Tidbits to Remember For Tattoo Removal

By Joshua L. Fox, M.D

Make sure your patient has realistic expectations and understands the number of treatments, healing time, percent improvement expected, cost, risk, benefit, alternate treatments, etc. Photographs and consent forms are strongly advised.

Patients with Fitzpatrick types V and VI can now be treated effectively, albeit with extra precautions and protocols. Aggressive use of Hydroquinone or one of the newer Hydroquinone compounds together with sunscreens and pre-and post-treatment sun avoidance lessens the risk of post-inflammatory pigmentation.

Surprisingly, some tattoos, like eyebrow or eyelid liner, blue or black tattoo from radiation therapy, or dirt tattoos, may completely respond after just one or two treatments.

Amateur, cosmetic, traumatic and medical tattoos, older tattoos or those with thin, narrow markings respond in fewer treatments than denser, deeper placed professional tattoos with mixed colors. Yellow, flesh-toned and newer fluorescent mixed colors often made from organometallic dyes are often poor responders.

While I believe lasers are the best tools for removing tattoos, don’t forget about flash lamp intense light sources, excision, (e.g. if very small or resistant color) tattooing over the lesion or possibly even use of one of the older techniques like salabrasion, cryosurgery, chemical peeling (e.g. trichlorite acid), and dermabrasion in the appropriate patient.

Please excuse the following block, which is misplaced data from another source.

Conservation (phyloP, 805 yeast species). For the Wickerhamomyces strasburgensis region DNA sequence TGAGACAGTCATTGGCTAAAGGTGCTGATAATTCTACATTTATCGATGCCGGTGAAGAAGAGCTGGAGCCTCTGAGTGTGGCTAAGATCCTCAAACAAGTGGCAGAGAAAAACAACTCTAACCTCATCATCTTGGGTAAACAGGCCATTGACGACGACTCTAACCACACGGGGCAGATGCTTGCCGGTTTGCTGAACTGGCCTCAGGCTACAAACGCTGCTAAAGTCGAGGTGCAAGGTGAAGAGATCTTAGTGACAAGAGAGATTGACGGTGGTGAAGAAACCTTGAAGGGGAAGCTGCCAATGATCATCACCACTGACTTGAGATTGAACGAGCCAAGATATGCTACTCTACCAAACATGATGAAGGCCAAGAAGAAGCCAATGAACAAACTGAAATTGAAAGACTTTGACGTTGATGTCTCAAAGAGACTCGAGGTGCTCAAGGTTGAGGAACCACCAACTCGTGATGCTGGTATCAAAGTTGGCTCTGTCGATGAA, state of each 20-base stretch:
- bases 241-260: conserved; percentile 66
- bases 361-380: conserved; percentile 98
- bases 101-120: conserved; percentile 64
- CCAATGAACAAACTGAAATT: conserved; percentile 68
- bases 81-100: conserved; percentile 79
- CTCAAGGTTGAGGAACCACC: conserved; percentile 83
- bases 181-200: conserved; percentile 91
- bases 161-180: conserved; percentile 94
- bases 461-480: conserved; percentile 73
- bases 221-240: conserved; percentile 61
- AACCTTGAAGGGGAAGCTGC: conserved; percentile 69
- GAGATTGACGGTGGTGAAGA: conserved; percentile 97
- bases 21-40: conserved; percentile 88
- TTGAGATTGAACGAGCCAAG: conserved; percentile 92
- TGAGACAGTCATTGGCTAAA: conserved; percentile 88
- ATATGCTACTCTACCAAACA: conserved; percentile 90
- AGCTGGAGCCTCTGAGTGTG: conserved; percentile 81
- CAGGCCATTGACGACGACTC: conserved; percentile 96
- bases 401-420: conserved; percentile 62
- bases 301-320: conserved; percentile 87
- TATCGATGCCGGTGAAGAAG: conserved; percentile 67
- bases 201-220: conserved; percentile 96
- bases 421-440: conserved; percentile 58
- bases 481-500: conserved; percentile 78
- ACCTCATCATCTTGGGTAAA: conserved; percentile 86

Certain skin diseases like sarcoidosis, lichen planus and psoriasis may be localized to tattoos.

Use as much anesthesia, topical and also local, to prevent pain. There’s no reason for a patient to suffer at all.

Detailed pre-laser (e.g. avoid sun/RetinA) and post-laser treatment protocols (good wound healing and sun avoidance) lessen risk and side effects and improve on results with faster healing.

We often find it helpful to treat the tattoos with multiple wavelengths, occasionally using two or three lasers on the same visit for a portion of a tattoo. We also test spot sections of the tattoo to different wavelengths. Sometimes the laser you might expect to give the best results is not the most commonly recommended one. It’s especially important to spot test unusual colors. Only rarely nowadays might one use CO2, or erbium:YAG as ablative lasers or argon or tunable dye lasers for difficult-to-remove pigment.

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